On the other hand, there's Oakland's Storm Davis, who just narrowly missed a coveted 20-win season (he went 19-7) despite 187 hits and 68 walks surrendered in 169.1 innings pitched, to go with a hefty 4.36 ERA.

The keys are run support and defense. There's an old Yiddish proverb that says, "In a restaurant, choose a table near the waiter." If you're a pitcher, it's wise to time your starts for when your teammates are hitting what the other team throws and catching what the other team hits.

That concludes our lesson for today. Be sure to return tomorrow, when we tackle the topic of "Fielding Follies" ("You Can't Always Catch The Ball If You Never Move Your Feet").
8 November 1989

Composition on a Lemon

My dad and I started college at the same time; he was 47, I was 17. One night during spring break on my campus, Dad took me with him to his English Composition course--where the assignment was to compose an essay on the piece of fruit sitting atop the professor's desk, with special attention to use of the senses.--AB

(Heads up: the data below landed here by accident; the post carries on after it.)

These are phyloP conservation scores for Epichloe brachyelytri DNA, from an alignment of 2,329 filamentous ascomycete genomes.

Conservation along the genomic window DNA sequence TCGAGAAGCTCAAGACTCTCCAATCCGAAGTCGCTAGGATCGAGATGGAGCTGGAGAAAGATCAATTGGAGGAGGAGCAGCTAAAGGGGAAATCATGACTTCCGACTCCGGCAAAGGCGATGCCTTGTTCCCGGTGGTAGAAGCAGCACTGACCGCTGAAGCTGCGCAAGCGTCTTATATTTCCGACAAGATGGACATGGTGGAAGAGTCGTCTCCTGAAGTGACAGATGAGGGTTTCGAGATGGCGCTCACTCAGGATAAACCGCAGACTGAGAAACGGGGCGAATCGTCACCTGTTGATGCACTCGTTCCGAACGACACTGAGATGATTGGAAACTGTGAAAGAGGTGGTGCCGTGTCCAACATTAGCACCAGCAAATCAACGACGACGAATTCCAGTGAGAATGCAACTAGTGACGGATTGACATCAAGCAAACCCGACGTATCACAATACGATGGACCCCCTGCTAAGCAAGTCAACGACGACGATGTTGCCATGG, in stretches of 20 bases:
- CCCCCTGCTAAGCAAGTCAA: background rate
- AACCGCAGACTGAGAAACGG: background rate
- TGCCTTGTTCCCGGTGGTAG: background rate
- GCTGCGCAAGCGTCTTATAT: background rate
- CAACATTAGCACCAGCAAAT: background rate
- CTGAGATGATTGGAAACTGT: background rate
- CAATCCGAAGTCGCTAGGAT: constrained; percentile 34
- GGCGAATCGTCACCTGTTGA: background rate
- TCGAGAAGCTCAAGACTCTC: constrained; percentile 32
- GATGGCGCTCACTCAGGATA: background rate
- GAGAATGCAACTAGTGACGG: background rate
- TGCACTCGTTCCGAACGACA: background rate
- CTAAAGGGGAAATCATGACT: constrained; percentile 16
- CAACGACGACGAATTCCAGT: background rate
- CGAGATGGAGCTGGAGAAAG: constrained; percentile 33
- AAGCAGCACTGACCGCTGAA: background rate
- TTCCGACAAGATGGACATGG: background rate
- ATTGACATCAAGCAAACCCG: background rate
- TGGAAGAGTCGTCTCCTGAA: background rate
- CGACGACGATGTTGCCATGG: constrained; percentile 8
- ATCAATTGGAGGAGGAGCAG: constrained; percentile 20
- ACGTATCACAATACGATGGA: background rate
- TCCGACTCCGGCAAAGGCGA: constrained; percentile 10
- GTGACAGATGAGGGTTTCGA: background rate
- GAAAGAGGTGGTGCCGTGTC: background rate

The lemon is a very sensual fruit--sensual in that one can sense many things about it, or that one needs the utilisation of at least five senses to understand it completely. In this composition, I will deal with both qualities of sensuality.

The lemon is a roundish yellow fruit with a brown core stem on the bottom and a sort of nose on the top. It is a cousin to the etrog, but that is another story entirely. Also, the common everyday lemon usually has a green "Sunkist" stamped on the side.

The outside of a lemon feels relatively smooth and firm. If your lemon has been refrigerated, it will also feel cold. The inside feels soft and squishy, except for the pits. They feel hard and pointy. The inside of a lemon will also feel very sticky if it has been squished too hard.

A lemon's scent is light and citrus-like. It even smells yellow. The scent of a lemon reminds you of Florida, sunshine, fruit groves, and the bathroom after someone has taken a shower.

The taste of a lemon is tart and tangy. They are generally considered good, except for the pits, which do not taste yellow. It has been said that if you wish to improve the taste of your lemon, you should remove the outside before eating the inside and avoid the pits.

Looking at a lemon from an auditory standpoint is purely a subjective matter. I do not know what your lemon tells you, but that which mine tells me is my business and mine alone.

All I will say is that the lemon is a very sensual fruit.

2 March 1976